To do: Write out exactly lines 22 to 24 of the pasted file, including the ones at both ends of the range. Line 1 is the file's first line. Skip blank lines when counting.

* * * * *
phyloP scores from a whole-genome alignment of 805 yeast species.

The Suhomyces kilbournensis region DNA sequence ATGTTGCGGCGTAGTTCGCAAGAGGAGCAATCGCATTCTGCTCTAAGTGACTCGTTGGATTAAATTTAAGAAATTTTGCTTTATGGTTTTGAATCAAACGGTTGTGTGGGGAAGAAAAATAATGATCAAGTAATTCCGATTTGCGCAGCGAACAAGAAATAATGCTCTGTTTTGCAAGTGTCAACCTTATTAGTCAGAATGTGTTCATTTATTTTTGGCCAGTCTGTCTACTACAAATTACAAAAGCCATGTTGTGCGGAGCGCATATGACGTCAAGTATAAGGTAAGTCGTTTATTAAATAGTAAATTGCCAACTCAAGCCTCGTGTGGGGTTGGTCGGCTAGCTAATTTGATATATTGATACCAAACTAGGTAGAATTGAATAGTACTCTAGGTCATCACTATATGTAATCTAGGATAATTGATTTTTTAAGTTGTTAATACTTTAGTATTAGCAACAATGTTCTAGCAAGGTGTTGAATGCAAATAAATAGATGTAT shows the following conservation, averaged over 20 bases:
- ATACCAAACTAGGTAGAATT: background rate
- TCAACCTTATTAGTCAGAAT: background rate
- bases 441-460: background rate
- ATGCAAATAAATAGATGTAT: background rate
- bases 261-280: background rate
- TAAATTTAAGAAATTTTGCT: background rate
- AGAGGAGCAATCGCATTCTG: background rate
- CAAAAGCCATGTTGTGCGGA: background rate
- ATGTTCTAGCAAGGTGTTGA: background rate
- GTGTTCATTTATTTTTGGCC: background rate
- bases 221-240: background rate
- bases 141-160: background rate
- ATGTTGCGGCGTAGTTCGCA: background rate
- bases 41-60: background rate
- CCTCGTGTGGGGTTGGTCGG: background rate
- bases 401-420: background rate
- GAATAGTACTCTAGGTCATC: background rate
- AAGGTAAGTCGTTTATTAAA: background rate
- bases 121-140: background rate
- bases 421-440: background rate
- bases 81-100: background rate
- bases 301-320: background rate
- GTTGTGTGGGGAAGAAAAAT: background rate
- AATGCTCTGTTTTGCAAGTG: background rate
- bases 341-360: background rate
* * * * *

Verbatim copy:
- bases 421-440: background rate
- bases 81-100: background rate
- bases 301-320: background rate